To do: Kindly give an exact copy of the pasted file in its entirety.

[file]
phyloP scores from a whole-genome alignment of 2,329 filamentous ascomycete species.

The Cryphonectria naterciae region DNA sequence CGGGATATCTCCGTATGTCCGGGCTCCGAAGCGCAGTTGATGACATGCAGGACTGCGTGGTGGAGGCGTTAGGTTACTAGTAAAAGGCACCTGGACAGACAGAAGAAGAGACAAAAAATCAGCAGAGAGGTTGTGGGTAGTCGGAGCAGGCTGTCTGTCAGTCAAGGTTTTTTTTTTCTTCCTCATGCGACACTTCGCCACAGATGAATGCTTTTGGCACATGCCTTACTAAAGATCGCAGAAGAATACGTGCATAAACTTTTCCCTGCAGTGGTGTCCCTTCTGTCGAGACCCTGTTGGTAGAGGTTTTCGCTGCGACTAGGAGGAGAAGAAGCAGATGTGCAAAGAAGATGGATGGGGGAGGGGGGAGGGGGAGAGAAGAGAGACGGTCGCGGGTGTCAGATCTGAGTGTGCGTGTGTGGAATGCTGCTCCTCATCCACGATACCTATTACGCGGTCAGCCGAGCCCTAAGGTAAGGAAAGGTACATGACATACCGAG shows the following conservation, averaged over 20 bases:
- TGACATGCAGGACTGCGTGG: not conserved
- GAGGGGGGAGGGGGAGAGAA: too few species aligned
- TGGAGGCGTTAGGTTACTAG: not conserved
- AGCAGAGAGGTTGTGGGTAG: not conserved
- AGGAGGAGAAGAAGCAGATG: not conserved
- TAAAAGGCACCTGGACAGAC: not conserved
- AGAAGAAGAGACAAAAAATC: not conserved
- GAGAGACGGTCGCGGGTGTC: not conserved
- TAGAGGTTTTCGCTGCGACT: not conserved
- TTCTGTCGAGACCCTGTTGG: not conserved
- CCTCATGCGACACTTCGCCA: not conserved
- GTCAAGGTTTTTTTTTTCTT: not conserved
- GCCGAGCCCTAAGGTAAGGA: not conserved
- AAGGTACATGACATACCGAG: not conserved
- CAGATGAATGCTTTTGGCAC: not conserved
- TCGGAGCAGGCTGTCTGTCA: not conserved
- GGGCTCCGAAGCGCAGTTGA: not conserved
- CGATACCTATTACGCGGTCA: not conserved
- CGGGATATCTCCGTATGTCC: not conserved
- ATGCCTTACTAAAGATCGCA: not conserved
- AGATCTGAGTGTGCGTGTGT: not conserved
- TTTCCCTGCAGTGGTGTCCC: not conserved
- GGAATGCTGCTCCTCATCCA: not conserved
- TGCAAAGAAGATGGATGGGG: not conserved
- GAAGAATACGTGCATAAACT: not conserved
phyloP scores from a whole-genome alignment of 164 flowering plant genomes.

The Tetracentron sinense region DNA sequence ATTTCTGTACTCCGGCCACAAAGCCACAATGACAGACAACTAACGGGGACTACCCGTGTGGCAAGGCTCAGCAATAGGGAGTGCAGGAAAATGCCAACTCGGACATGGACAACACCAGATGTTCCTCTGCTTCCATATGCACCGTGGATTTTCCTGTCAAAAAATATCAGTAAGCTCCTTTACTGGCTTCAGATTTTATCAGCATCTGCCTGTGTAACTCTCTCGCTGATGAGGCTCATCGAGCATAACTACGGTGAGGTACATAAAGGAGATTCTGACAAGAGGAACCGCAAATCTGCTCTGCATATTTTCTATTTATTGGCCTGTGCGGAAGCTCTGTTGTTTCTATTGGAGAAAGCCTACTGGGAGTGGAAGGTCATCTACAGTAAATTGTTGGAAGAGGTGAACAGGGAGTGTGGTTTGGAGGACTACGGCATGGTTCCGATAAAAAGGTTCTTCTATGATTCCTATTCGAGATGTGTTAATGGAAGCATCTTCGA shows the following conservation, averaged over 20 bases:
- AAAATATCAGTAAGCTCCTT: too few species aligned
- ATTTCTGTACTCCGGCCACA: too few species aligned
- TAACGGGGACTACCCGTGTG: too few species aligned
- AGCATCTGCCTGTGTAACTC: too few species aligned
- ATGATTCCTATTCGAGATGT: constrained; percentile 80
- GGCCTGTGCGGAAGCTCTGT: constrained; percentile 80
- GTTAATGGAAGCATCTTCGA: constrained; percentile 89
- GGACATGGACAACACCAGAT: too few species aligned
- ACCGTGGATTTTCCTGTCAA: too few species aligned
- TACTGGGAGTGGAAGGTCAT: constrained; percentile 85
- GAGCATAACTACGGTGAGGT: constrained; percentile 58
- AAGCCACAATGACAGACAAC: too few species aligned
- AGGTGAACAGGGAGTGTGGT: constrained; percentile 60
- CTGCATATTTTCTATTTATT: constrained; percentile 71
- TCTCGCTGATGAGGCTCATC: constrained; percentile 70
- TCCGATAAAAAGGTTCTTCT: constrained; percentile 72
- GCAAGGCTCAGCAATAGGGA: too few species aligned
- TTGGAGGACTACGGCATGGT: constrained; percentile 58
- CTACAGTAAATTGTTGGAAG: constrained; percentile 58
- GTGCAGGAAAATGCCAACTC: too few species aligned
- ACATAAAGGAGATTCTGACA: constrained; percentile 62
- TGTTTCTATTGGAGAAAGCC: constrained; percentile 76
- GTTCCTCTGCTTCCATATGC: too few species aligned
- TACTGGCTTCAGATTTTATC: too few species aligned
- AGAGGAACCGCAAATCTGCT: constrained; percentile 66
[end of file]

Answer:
phyloP scores from a whole-genome alignment of 2,329 filamentous ascomycete species.

The Cryphonectria naterciae region DNA sequence CGGGATATCTCCGTATGTCCGGGCTCCGAAGCGCAGTTGATGACATGCAGGACTGCGTGGTGGAGGCGTTAGGTTACTAGTAAAAGGCACCTGGACAGACAGAAGAAGAGACAAAAAATCAGCAGAGAGGTTGTGGGTAGTCGGAGCAGGCTGTCTGTCAGTCAAGGTTTTTTTTTTCTTCCTCATGCGACACTTCGCCACAGATGAATGCTTTTGGCACATGCCTTACTAAAGATCGCAGAAGAATACGTGCATAAACTTTTCCCTGCAGTGGTGTCCCTTCTGTCGAGACCCTGTTGGTAGAGGTTTTCGCTGCGACTAGGAGGAGAAGAAGCAGATGTGCAAAGAAGATGGATGGGGGAGGGGGGAGGGGGAGAGAAGAGAGACGGTCGCGGGTGTCAGATCTGAGTGTGCGTGTGTGGAATGCTGCTCCTCATCCACGATACCTATTACGCGGTCAGCCGAGCCCTAAGGTAAGGAAAGGTACATGACATACCGAG shows the following conservation, averaged over 20 bases:
- TGACATGCAGGACTGCGTGG: not conserved
- GAGGGGGGAGGGGGAGAGAA: too few species aligned
- TGGAGGCGTTAGGTTACTAG: not conserved
- AGCAGAGAGGTTGTGGGTAG: not conserved
- AGGAGGAGAAGAAGCAGATG: not conserved
- TAAAAGGCACCTGGACAGAC: not conserved
- AGAAGAAGAGACAAAAAATC: not conserved
- GAGAGACGGTCGCGGGTGTC: not conserved
- TAGAGGTTTTCGCTGCGACT: not conserved
- TTCTGTCGAGACCCTGTTGG: not conserved
- CCTCATGCGACACTTCGCCA: not conserved
- GTCAAGGTTTTTTTTTTCTT: not conserved
- GCCGAGCCCTAAGGTAAGGA: not conserved
- AAGGTACATGACATACCGAG: not conserved
- CAGATGAATGCTTTTGGCAC: not conserved
- TCGGAGCAGGCTGTCTGTCA: not conserved
- GGGCTCCGAAGCGCAGTTGA: not conserved
- CGATACCTATTACGCGGTCA: not conserved
- CGGGATATCTCCGTATGTCC: not conserved
- ATGCCTTACTAAAGATCGCA: not conserved
- AGATCTGAGTGTGCGTGTGT: not conserved
- TTTCCCTGCAGTGGTGTCCC: not conserved
- GGAATGCTGCTCCTCATCCA: not conserved
- TGCAAAGAAGATGGATGGGG: not conserved
- GAAGAATACGTGCATAAACT: not conserved
phyloP scores from a whole-genome alignment of 164 flowering plant genomes.

The Tetracentron sinense region DNA sequence ATTTCTGTACTCCGGCCACAAAGCCACAATGACAGACAACTAACGGGGACTACCCGTGTGGCAAGGCTCAGCAATAGGGAGTGCAGGAAAATGCCAACTCGGACATGGACAACACCAGATGTTCCTCTGCTTCCATATGCACCGTGGATTTTCCTGTCAAAAAATATCAGTAAGCTCCTTTACTGGCTTCAGATTTTATCAGCATCTGCCTGTGTAACTCTCTCGCTGATGAGGCTCATCGAGCATAACTACGGTGAGGTACATAAAGGAGATTCTGACAAGAGGAACCGCAAATCTGCTCTGCATATTTTCTATTTATTGGCCTGTGCGGAAGCTCTGTTGTTTCTATTGGAGAAAGCCTACTGGGAGTGGAAGGTCATCTACAGTAAATTGTTGGAAGAGGTGAACAGGGAGTGTGGTTTGGAGGACTACGGCATGGTTCCGATAAAAAGGTTCTTCTATGATTCCTATTCGAGATGTGTTAATGGAAGCATCTTCGA shows the following conservation, averaged over 20 bases:
- AAAATATCAGTAAGCTCCTT: too few species aligned
- ATTTCTGTACTCCGGCCACA: too few species aligned
- TAACGGGGACTACCCGTGTG: too few species aligned
- AGCATCTGCCTGTGTAACTC: too few species aligned
- ATGATTCCTATTCGAGATGT: constrained; percentile 80
- GGCCTGTGCGGAAGCTCTGT: constrained; percentile 80
- GTTAATGGAAGCATCTTCGA: constrained; percentile 89
- GGACATGGACAACACCAGAT: too few species aligned
- ACCGTGGATTTTCCTGTCAA: too few species aligned
- TACTGGGAGTGGAAGGTCAT: constrained; percentile 85
- GAGCATAACTACGGTGAGGT: constrained; percentile 58
- AAGCCACAATGACAGACAAC: too few species aligned
- AGGTGAACAGGGAGTGTGGT: constrained; percentile 60
- CTGCATATTTTCTATTTATT: constrained; percentile 71
- TCTCGCTGATGAGGCTCATC: constrained; percentile 70
- TCCGATAAAAAGGTTCTTCT: constrained; percentile 72
- GCAAGGCTCAGCAATAGGGA: too few species aligned
- TTGGAGGACTACGGCATGGT: constrained; percentile 58
- CTACAGTAAATTGTTGGAAG: constrained; percentile 58
- GTGCAGGAAAATGCCAACTC: too few species aligned
- ACATAAAGGAGATTCTGACA: constrained; percentile 62
- TGTTTCTATTGGAGAAAGCC: constrained; percentile 76
- GTTCCTCTGCTTCCATATGC: too few species aligned
- TACTGGCTTCAGATTTTATC: too few species aligned
- AGAGGAACCGCAAATCTGCT: constrained; percentile 66